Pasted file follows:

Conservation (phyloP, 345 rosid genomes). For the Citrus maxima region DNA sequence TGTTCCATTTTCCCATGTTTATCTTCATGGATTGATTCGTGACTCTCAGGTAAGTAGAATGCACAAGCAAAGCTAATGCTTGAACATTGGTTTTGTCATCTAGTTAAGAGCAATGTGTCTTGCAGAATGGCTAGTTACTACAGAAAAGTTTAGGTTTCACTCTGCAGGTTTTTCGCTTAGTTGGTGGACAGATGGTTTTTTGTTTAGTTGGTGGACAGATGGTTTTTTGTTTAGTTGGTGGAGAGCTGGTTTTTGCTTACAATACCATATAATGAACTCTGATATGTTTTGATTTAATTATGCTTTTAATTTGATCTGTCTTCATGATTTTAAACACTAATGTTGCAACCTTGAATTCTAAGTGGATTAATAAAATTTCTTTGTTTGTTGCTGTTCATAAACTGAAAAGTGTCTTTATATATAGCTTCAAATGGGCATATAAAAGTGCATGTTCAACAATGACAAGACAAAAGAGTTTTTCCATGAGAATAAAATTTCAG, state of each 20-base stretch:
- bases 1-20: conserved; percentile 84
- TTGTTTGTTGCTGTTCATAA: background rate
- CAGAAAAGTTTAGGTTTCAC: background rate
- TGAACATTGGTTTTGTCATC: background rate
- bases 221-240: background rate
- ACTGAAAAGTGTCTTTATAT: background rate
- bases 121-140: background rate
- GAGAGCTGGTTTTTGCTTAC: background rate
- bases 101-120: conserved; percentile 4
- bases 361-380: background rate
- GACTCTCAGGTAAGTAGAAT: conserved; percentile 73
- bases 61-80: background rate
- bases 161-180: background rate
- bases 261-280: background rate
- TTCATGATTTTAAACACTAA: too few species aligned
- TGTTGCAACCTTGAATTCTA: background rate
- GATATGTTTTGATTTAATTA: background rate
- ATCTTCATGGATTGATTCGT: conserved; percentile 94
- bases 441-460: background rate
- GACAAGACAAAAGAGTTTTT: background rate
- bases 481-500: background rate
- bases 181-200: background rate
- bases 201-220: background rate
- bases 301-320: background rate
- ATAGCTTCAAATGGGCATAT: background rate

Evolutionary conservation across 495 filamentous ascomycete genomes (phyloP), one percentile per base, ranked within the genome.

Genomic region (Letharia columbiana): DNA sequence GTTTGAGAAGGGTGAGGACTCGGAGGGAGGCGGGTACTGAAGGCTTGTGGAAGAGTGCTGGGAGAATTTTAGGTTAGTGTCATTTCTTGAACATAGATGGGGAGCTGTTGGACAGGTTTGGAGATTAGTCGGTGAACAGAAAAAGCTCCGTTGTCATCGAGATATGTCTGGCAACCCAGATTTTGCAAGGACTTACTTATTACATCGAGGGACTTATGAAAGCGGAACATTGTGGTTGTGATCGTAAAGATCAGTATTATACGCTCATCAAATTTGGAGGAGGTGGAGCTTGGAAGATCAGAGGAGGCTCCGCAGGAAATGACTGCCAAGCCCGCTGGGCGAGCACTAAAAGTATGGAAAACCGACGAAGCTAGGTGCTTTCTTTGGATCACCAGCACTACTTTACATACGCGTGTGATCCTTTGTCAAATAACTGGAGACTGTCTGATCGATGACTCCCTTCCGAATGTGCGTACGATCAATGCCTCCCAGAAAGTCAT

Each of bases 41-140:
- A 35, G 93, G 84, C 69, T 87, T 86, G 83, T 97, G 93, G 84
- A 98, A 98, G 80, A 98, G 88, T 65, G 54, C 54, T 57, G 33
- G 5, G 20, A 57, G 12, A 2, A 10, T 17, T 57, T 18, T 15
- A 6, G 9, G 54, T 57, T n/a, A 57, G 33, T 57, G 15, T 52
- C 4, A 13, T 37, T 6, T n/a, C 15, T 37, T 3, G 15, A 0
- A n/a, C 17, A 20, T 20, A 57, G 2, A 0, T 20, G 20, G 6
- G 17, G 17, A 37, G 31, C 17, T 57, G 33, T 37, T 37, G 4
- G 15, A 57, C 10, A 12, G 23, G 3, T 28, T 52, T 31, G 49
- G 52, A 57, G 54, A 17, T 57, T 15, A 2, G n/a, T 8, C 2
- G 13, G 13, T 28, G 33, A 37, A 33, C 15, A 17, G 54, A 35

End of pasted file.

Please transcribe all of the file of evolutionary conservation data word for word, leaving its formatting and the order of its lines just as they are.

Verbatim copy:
Conservation (phyloP, 345 rosid genomes). For the Citrus maxima region DNA sequence TGTTCCATTTTCCCATGTTTATCTTCATGGATTGATTCGTGACTCTCAGGTAAGTAGAATGCACAAGCAAAGCTAATGCTTGAACATTGGTTTTGTCATCTAGTTAAGAGCAATGTGTCTTGCAGAATGGCTAGTTACTACAGAAAAGTTTAGGTTTCACTCTGCAGGTTTTTCGCTTAGTTGGTGGACAGATGGTTTTTTGTTTAGTTGGTGGACAGATGGTTTTTTGTTTAGTTGGTGGAGAGCTGGTTTTTGCTTACAATACCATATAATGAACTCTGATATGTTTTGATTTAATTATGCTTTTAATTTGATCTGTCTTCATGATTTTAAACACTAATGTTGCAACCTTGAATTCTAAGTGGATTAATAAAATTTCTTTGTTTGTTGCTGTTCATAAACTGAAAAGTGTCTTTATATATAGCTTCAAATGGGCATATAAAAGTGCATGTTCAACAATGACAAGACAAAAGAGTTTTTCCATGAGAATAAAATTTCAG, state of each 20-base stretch:
- bases 1-20: conserved; percentile 84
- TTGTTTGTTGCTGTTCATAA: background rate
- CAGAAAAGTTTAGGTTTCAC: background rate
- TGAACATTGGTTTTGTCATC: background rate
- bases 221-240: background rate
- ACTGAAAAGTGTCTTTATAT: background rate
- bases 121-140: background rate
- GAGAGCTGGTTTTTGCTTAC: background rate
- bases 101-120: conserved; percentile 4
- bases 361-380: background rate
- GACTCTCAGGTAAGTAGAAT: conserved; percentile 73
- bases 61-80: background rate
- bases 161-180: background rate
- bases 261-280: background rate
- TTCATGATTTTAAACACTAA: too few species aligned
- TGTTGCAACCTTGAATTCTA: background rate
- GATATGTTTTGATTTAATTA: background rate
- ATCTTCATGGATTGATTCGT: conserved; percentile 94
- bases 441-460: background rate
- GACAAGACAAAAGAGTTTTT: background rate
- bases 481-500: background rate
- bases 181-200: background rate
- bases 201-220: background rate
- bases 301-320: background rate
- ATAGCTTCAAATGGGCATAT: background rate

Evolutionary conservation across 495 filamentous ascomycete genomes (phyloP), one percentile per base, ranked within the genome.

Genomic region (Letharia columbiana): DNA sequence GTTTGAGAAGGGTGAGGACTCGGAGGGAGGCGGGTACTGAAGGCTTGTGGAAGAGTGCTGGGAGAATTTTAGGTTAGTGTCATTTCTTGAACATAGATGGGGAGCTGTTGGACAGGTTTGGAGATTAGTCGGTGAACAGAAAAAGCTCCGTTGTCATCGAGATATGTCTGGCAACCCAGATTTTGCAAGGACTTACTTATTACATCGAGGGACTTATGAAAGCGGAACATTGTGGTTGTGATCGTAAAGATCAGTATTATACGCTCATCAAATTTGGAGGAGGTGGAGCTTGGAAGATCAGAGGAGGCTCCGCAGGAAATGACTGCCAAGCCCGCTGGGCGAGCACTAAAAGTATGGAAAACCGACGAAGCTAGGTGCTTTCTTTGGATCACCAGCACTACTTTACATACGCGTGTGATCCTTTGTCAAATAACTGGAGACTGTCTGATCGATGACTCCCTTCCGAATGTGCGTACGATCAATGCCTCCCAGAAAGTCAT

Each of bases 41-140:
- A 35, G 93, G 84, C 69, T 87, T 86, G 83, T 97, G 93, G 84
- A 98, A 98, G 80, A 98, G 88, T 65, G 54, C 54, T 57, G 33
- G 5, G 20, A 57, G 12, A 2, A 10, T 17, T 57, T 18, T 15
- A 6, G 9, G 54, T 57, T n/a, A 57, G 33, T 57, G 15, T 52
- C 4, A 13, T 37, T 6, T n/a, C 15, T 37, T 3, G 15, A 0
- A n/a, C 17, A 20, T 20, A 57, G 2, A 0, T 20, G 20, G 6
- G 17, G 17, A 37, G 31, C 17, T 57, G 33, T 37, T 37, G 4
- G 15, A 57, C 10, A 12, G 23, G 3, T 28, T 52, T 31, G 49
- G 52, A 57, G 54, A 17, T 57, T 15, A 2, G n/a, T 8, C 2
- G 13, G 13, T 28, G 33, A 37, A 33, C 15, A 17, G 54, A 35